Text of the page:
Watchmen is a graphic novel—a book-length comic book with ambitions above its station—starring a ragbag of bizarre, damaged, retired superheroes: the paunchy, melancholic Nite Owl; the raving doomsayer Rorschach; the blue, glowing, near-omnipotent, no-longer-human Doctor Manhattan. Though their heyday is past, these former crime-fighters are drawn back into action by the murder of a former teammate, The Comedian, which turns out to be the leading edge of a much wider, more disturbing conspiracy. Told with ruthless psychological realism, in fugal, overlapping plotlines and gorgeous, cinematic panels rich with repeating motifs, Watchmen is a heart-pounding, heartbreaking read and a watershed in the evolution of a young medium.

Ignoring the snide remark "ambitions above its station," note the traits of a great novel --- "ruthless psychological realism . . . overlapping plotlines . . . repeating motifs" --- then take a glance at the other 99 books on the list to see that what Watchmen did right was to taste like Orwell and Heller and Woolf. And, come to think of it, so does Maus. And so does Jimmy Corrigan. And, now that we can step back and look at it as a whole, so does Peanuts.

But the people singing the praises of The Last Train aren't the same people who spend the rest of their time debating whether Lolita or Infinite Jest is the greatest novel ever, then congratulating themselves for letting a four-color superhero comic into their club.

The people who love The Last Train are people who have developed a reply to What Makes Great Comics based on their reading of comics.

Now I love comics, but I must be honest and admit that I'm trained to assign worth in storytelling according to the centuries-long traditions developed in literature.

But maybe that's a mistake. Maybe comics deserves its own set of standards to be judged by. We don't judge Picasso in comparison to Beethoven; why should we judge Kibuishi by the standards of Hemingway?

Maybe it's time we, I, stop.


The cessation of reading (not yet)


031) Batman: Year 100 by Paul Pope, finished April 18

I've been wanting read this since about the time I started wanting to read Joker; this book, I'm happy to report, was not disappointing. Linda Barry wanted to excerpt this book in Best American Comics, but DC wouldn't let her (?!?). A shame. It was good.

Batman in a future dystopia.

And let me tell you, when Chris Nolan finishes his run, I hope they consider adapting this to film. It runs a bit like an origin story, but still works with the character's past. Perfect for the next film.

Think about it, Warner. Just think about it.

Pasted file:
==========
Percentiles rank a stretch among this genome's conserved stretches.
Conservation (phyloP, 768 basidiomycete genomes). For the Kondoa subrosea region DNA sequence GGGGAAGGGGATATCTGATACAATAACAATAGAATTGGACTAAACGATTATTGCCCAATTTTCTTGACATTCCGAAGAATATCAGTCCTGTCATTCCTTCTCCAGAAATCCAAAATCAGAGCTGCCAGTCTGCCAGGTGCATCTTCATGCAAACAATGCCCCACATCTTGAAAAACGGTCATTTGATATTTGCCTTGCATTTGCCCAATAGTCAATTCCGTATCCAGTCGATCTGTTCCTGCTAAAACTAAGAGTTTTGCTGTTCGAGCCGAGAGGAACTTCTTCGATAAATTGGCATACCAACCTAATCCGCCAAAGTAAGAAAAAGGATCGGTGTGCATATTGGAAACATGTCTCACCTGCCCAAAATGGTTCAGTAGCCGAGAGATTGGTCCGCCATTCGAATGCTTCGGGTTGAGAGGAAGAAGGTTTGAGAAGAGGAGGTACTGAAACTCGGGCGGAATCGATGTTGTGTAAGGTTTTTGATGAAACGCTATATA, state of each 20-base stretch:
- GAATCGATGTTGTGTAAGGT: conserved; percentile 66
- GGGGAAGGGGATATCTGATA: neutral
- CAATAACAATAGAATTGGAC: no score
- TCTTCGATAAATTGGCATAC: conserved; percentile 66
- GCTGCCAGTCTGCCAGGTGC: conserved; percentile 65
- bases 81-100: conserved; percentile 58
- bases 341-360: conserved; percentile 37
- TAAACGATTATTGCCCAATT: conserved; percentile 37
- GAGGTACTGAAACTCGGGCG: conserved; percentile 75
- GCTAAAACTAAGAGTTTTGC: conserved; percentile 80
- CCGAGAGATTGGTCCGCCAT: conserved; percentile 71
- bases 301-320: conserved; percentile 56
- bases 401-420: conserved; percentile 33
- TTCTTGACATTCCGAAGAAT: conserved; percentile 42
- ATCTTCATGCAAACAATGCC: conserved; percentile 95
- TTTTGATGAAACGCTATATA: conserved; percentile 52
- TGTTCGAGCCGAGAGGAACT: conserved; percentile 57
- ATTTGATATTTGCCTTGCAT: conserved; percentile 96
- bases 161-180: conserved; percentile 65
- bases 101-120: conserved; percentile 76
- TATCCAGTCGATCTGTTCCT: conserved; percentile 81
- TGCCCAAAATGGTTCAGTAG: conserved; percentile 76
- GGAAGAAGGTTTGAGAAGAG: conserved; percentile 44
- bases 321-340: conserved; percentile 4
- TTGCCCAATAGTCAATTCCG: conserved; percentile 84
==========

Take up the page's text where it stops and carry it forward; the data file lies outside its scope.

The rest of you can read it now.

an afternoon


030) The Polysyllabic Spree by Nick Hornby, finished April 9

I've never read Nick Hornby before. I own two of his books (1 and 2) but haven't read either. I thought the movie of High Fidelity was pretty good, while About a Boy is one of my all-time favorite flicks. And yet somehow I had never read him.

But then McSweeney's had a promotion where I could get this book for free and so I did and I read it with great joy. The book is a collection of columns for The Believer and absolute fun to read. Hornby documents the books he buys vs the books he reads --- plus clips from some of his favorites such as David Copperfield.

There's an excellent chance this free book will lead to me subscribing to The Belieiver. So well played, McSweeney's. Well played.

In the meantime, I'm considering the temptation of picking up the remaining volumes of collected columns.

not enough weeks


029) iZombie: Dead to the World by Chris Roberson and Mike Allred, finished April 2

I love this new take on zombies and vampires and ghosts and so forth. An interesting set of rules, likable characters (sort of like the Scooby-Doo gang, only the heroes are also the monsters in this case). I like Allred's art in any case, but this is a particularly good use of his mad skillz. Like many Volume Ones, I can't really say for sure how this will pan out, but at present it's good and you should give it a shot. Volume Two's expected in September and since I'll be there, you may as well be too.

one day


028) A Sense of Order and Other Stories by Jack Harrell, finished April 1

Jack's book won an AML Award and I can't say I'm surprised. He's a dandy writer and this is a great book. But not as great as I wanted it to be. I'll say more in my pending AMV review.

maybe three weeks


027) Rosencrantz and Guildenstern Are Dead by Tom Stoppard, finished March 30